In addition, observations since 1961 indicate that the average temperature of the world's ocean has risen, with the warmth penetrating to depths of at least 3,000 metres. The ocean has been absorbing over 80% of the heat added to the climate system, causing the seawater to expand and contributing to rising sea levels.
Long-term changes in climate observed have included changes in Arctic temperatures and ice, widespread changes in precipitation amounts, ocean salinity, wind patterns and extreme weather events (e.g. droughts, heavy rainstorms, heat waves and intense tropical cyclones).
Impacts on Canada's far north and Arctic areas have perhaps been the most dramatic: AR4 notes that average Arctic temperatures increased at almost twice the global average rate over the past 100 years, although the report points out that Arctic temperatures have high decade-to-decade variability (a warm period was also observed between 1925 and 1945).
Satellite data have confirmed the shrinkage of Arctic sea ice reported in the TAR. The annual average Arctic sea ice extent has shrunk an average of 2.7% per decade since 1978, with larger decreases in the summer, averaging 7.4% per decade. At the same time, the top layer of Arctic permafrost has become warmer, with temperatures having risen by up to 3*C since the 1980s. The maximum area in the northern hemisphere covered by seasonally frozen ground has decreased by about 7% since 1900, with a decrease in the spring of up to 15%.
These and other impacts are projected to continue, and increase as a warming of about 0.2*C per decade is forecast for a range of SRES scenarios. (The Special Report on Emission Scenarios (SRES) was prepared for the IPCC in 2000, outlining a range of forecast greenhouse gas (GHG) emission levels and projected impacts associated with each.) Even if concentrations of all GHGs and aerosols were kept constant at 2000 levels, there would still be a warming of about 0.1*C per decade.
Continued GHG emissions at or above current rates would cause further warming and lead to changes in the global climate system during the 21st century that would "very likely" (i.e. greater than 90% probability) be even more substantial than those observed in the 20th century. Examples-with likelihoods ranging from "likely" (i.e. over 66% probability) to "virtually certain" (i.e. over 99% probability of occurrence)-include warmer days and fewer cold days over most land areas; warmer and more frequent hot days and nights over most land areas; increasing frequency of warm spells and/or heat waves over most land areas; increasing frequency of heavy precipitation events; larger areas affected by drought; increasing intense tropical cyclone activity; and increased incidence of extreme high sea levels (excluding tsunamis).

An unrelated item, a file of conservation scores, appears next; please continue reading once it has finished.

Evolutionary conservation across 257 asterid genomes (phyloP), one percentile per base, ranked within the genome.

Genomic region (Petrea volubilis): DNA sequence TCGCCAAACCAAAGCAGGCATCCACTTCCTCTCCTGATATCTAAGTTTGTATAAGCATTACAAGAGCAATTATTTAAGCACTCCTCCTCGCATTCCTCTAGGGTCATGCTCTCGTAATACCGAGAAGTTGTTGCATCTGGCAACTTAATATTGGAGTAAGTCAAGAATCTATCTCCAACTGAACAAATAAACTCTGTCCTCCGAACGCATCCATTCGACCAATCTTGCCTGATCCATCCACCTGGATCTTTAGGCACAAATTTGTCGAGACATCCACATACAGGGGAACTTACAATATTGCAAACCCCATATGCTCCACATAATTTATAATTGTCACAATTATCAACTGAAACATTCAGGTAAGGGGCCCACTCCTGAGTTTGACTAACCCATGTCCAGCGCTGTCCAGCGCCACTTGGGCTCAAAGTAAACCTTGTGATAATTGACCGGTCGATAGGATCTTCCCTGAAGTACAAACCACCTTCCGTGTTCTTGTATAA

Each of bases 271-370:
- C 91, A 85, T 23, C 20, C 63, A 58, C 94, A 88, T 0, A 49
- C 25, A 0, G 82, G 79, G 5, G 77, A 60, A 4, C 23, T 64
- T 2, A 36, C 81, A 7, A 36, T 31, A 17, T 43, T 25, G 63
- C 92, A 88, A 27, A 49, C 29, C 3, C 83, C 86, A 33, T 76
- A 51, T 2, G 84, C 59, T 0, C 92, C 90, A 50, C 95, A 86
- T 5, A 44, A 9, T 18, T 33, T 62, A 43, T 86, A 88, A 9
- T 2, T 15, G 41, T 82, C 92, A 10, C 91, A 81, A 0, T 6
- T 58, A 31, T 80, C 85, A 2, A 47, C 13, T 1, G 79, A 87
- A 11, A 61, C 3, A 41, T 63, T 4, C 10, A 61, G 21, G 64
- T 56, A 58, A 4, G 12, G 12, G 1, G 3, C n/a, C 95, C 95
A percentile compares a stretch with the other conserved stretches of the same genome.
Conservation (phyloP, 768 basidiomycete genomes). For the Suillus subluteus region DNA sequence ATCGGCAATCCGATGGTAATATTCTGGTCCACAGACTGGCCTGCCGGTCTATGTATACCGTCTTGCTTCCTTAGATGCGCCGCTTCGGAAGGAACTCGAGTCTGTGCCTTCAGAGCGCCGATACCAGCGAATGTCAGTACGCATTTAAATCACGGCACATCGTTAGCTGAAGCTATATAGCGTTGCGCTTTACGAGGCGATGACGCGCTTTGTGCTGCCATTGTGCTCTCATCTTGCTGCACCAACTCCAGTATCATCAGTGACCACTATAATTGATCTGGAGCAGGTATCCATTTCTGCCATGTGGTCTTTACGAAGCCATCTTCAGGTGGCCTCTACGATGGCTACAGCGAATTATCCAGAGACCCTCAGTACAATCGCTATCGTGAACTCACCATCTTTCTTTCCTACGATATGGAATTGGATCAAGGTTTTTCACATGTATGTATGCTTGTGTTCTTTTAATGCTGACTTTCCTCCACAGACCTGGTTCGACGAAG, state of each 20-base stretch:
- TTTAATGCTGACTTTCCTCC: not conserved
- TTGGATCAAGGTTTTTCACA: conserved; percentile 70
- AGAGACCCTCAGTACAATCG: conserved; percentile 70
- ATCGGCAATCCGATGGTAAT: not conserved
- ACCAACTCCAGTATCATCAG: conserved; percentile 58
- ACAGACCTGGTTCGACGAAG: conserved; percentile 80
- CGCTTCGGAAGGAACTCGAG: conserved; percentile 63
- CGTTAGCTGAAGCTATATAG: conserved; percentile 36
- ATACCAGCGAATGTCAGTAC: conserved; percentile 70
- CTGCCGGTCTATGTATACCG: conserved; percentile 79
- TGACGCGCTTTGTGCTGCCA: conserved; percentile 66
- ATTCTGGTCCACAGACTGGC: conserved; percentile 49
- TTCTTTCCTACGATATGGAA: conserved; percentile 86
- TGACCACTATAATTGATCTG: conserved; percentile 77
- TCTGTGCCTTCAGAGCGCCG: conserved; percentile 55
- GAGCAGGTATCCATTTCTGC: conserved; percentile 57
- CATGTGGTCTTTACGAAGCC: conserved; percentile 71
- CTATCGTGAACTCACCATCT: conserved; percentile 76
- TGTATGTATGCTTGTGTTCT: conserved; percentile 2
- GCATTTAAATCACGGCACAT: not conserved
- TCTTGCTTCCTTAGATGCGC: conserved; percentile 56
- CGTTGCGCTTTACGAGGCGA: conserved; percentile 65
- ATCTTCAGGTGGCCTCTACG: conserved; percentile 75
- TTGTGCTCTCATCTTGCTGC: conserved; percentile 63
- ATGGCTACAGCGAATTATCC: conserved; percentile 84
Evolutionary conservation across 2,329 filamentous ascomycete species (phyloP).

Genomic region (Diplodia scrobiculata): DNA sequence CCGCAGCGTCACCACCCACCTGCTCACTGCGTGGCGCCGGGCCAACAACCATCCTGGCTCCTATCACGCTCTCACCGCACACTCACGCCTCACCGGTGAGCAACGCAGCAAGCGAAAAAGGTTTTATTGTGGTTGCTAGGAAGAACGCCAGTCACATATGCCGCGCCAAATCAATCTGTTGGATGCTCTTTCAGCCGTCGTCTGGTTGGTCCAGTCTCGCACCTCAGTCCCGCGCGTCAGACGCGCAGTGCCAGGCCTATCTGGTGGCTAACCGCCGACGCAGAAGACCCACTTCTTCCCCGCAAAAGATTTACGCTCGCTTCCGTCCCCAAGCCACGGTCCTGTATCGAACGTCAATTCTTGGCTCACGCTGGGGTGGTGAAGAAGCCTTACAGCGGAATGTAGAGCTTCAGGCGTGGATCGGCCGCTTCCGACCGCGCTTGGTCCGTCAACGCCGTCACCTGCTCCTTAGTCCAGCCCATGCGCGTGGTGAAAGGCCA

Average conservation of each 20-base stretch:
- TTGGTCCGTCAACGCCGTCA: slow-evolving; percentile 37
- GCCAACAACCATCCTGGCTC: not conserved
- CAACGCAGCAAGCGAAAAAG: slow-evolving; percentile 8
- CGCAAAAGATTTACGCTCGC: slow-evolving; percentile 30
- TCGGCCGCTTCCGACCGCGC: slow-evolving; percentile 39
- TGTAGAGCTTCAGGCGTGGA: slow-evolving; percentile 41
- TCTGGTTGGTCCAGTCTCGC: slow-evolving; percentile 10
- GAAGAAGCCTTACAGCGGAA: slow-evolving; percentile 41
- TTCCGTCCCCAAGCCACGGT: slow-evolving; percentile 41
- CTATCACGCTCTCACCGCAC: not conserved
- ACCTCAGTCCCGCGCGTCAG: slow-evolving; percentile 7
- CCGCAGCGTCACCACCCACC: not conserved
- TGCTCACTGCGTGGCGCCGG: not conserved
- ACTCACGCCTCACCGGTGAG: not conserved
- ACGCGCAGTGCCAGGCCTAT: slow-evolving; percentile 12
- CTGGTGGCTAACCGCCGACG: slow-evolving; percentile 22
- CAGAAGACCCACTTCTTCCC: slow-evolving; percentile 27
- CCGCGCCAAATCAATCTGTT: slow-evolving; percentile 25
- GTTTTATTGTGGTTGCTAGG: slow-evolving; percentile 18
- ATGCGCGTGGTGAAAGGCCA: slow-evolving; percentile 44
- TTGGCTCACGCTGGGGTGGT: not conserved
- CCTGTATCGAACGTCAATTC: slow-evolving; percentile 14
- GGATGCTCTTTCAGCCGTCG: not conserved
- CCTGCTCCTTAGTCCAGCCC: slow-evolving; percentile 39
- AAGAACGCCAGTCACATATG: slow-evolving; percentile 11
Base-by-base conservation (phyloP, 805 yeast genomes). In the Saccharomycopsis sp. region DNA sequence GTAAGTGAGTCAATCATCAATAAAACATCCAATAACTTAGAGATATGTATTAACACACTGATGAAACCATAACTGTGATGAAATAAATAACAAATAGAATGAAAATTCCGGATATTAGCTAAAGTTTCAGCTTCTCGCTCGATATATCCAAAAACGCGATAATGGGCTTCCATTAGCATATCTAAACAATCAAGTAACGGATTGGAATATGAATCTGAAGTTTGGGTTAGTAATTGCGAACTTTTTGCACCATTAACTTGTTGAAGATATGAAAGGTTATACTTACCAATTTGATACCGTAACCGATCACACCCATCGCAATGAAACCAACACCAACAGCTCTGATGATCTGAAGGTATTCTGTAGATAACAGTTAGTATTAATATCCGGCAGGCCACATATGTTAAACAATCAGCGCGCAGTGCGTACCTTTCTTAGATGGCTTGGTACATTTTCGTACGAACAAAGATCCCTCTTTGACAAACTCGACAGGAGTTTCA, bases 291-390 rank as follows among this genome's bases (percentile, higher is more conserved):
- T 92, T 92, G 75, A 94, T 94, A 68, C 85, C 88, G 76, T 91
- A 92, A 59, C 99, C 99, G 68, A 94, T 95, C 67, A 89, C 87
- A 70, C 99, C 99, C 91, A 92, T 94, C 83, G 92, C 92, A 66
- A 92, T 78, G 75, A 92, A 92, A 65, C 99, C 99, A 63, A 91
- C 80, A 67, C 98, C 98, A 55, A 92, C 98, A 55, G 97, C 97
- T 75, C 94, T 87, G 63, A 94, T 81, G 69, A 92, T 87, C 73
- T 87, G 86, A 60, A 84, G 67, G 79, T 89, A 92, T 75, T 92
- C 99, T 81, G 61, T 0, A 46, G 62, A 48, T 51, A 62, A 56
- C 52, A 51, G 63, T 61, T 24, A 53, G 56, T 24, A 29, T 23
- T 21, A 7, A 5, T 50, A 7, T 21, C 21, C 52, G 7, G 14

As well, snow cover is projected to continue contracting, together with widespread increases in thaw depth over most permafrost regions. Sea ice is forecast to shrink in both the Arctic and Antarctic regions (under all SRES scenarios), with some scenarios anticipating almost complete disappearance of Arctic late-summer ice by the latter part of the 21st century. The report expects past and future CO2 emissions to continue contributing to warming and sea level rise for more than a millennium due to the length of time required to remove this gas from the atmosphere.
The work of the report's authors was supplemented by the participation of more than 620 expert reviewers and a large number of government reviewers. Representatives from 113 governments reviewed and revised the Summary for Policymakers line by line in the week leading up to its adoption (and acceptance of the underlying AR4) on February 2 in Paris. The Summary can be downloaded in English from www.ipcc.ch.
This is the first of three working group reports to be published this year before a final IPCC Synthesis Report is prepared; its adoption and approval are expected to take place at the 27th Session of the IPCC this November in Valencia, Spain. In the meantime, preparation of the Working Group II report, "Impacts, Adaptation and Vulnerability," is in its final stages, with acceptance and approval slated during the WGII meeting this April in Brussels, Belgium. A final draft of the Working Group III "Mitigation of Climate Change" report is due for distribution this month, with its release expected in May following acceptance and approval during the WGIII meeting slated for late April in Bangkok, Thailand.